February 19, 2019
A recent Law 360 story by Chris Villani, “Mass. Top Court Sets Standard for Atty Fees in Wage Suits,” reports that an employee suing an employer for unpaid wages can recover attorneys' fees when winning a "favorable settlement," even when a court does not sign off on the deal, according to a Massachusetts Supreme Judicial Court ruling with potentially wide-ranging implications.
The appeals court affirmed a lower court ruling and sided with a pair of former employees of a Boston dry cleaner who claimed they were denied about $28,000 owed to them in wages and overtime and ultimately settled for more than 70 percent of that figure. The top court said the so-called catalyst test should apply when assessing whether to tack on attorneys' fees.
Under this standard, fee-shifting can occur if a lawsuit is a "necessary and important factor" in causing a defendant to fork over a "material portion" of relief requested by a plaintiff through a settlement agreement, even if there is no judicial involvement in the accord. The bar, which is lower than federal fee-shifting standard, is necessary to avoid needlessly long and costly litigation, the top court said.
"The catalyst test best promotes the purposes of fee-shifting statutes by encouraging attorneys to take cases under such statutes to correct unlawful conduct and rewarding them accordingly when they do so," Associate Justice Scott L. Kafker wrote in the unanimous opinion. "The catalyst test also promotes the prompt settlement of meritorious cases, avoiding the need for protracted litigation, superfluous process, or unnecessary court involvement solely to 'prevail' in a formalistic sense to ensure an award of attorney's fees and costs."
The dry cleaner, Sturgis Cleaners Inc., had sought to enforce the federal standard set in 2001 by the U.S. Supreme Court in Buckhannon Board and Care Home v. West Virginia Department of Health & Human Resources, which said a party is required to win an enforceable judgment or a consent decree before being eligible to be the "prevailing party" and having the chance to collect attorneys' fees.
But the Massachusetts high court disagreed, seeing the catalyst test as a better method because it provides two crucial incentives related to all wage litigation: giving attorneys a reason to take cases where individual employees claim to have been denied wages, and adding, the opinion said, "a powerful disincentive for employers to withhold the wages in the first place."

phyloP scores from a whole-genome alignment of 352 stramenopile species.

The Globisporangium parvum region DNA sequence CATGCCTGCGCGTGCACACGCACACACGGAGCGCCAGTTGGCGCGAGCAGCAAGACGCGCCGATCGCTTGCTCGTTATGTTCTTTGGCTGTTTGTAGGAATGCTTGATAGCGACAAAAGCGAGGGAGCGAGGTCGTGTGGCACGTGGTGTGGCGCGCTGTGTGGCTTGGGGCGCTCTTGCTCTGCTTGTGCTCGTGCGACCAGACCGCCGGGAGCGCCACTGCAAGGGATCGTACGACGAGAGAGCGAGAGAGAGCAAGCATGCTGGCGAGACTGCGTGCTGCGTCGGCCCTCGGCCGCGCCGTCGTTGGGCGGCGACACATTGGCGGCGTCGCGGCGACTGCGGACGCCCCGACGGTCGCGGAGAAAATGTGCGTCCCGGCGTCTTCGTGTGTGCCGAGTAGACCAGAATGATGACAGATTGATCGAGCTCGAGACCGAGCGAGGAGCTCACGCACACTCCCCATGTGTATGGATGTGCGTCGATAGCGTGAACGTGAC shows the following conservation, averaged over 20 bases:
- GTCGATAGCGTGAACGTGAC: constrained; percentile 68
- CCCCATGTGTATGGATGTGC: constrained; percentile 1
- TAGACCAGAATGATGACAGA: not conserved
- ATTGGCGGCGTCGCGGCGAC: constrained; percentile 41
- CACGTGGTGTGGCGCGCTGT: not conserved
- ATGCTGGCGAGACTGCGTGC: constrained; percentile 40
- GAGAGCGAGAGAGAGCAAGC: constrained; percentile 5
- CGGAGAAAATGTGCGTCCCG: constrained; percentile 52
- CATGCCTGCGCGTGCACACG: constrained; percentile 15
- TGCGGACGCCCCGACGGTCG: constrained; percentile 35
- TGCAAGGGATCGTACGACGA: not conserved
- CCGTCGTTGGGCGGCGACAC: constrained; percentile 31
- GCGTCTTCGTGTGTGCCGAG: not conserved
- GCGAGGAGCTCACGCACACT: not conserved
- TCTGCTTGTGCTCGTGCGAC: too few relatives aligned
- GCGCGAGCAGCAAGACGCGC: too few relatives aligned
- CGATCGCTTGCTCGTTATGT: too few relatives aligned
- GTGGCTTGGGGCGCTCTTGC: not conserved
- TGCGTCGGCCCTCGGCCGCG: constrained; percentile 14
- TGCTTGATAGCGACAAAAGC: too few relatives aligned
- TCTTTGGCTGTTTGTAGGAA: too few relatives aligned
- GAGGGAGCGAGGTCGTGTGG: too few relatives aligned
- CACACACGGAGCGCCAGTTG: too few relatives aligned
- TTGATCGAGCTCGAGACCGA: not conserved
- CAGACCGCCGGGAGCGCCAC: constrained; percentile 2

"If such settlements did not result in the obligation to pay attorney's fees, there would be a disincentive to bring such cases in the first place, thereby leaving other unlawful conduct unaddressed and uncorrected," Justice Kafker wrote.
The former employees, Belky Ferman and Veronica Guillen, filed suit in 2014. After two years of litigation, including the entry and lifting of a default judgment against the dry cleaner, the case settled through mediation for $20,500. The attorney fee issue was left to the court, and a Suffolk County Superior Court judge, applying the catalyst test, ruled in favor of the employees.
"The catalyst test thus recognizes that successful litigation may be reflected in settlements as well as court rulings," Justice Kafker wrote, "as settlements are often 'the products of pressure exerted by [a] lawsuit.'"
The employees’ case was presented to the high court by Liz Soltan, a Harvard Law School student arguing as a student practitioner with the Harvard Legal Aid Bureau. She told Law360 Tuesday the court's decision might help combat wage theft, which studies have suggested may be problem costing workers in the Commonwealth $700 million annually.
“Wage theft is such an epidemic in Massachusetts, especially among low income and immigrant workers, this is the kind of ruling we needed for access to justice,” Soltan said. “I am hoping it'll mean more lawyers are going to feel secure in taking these cases.”
The case is Belky Ferman & another vs. Sturgis Cleaners Inc. & another, case number 12602, in the Supreme Judicial Court of Massachusetts.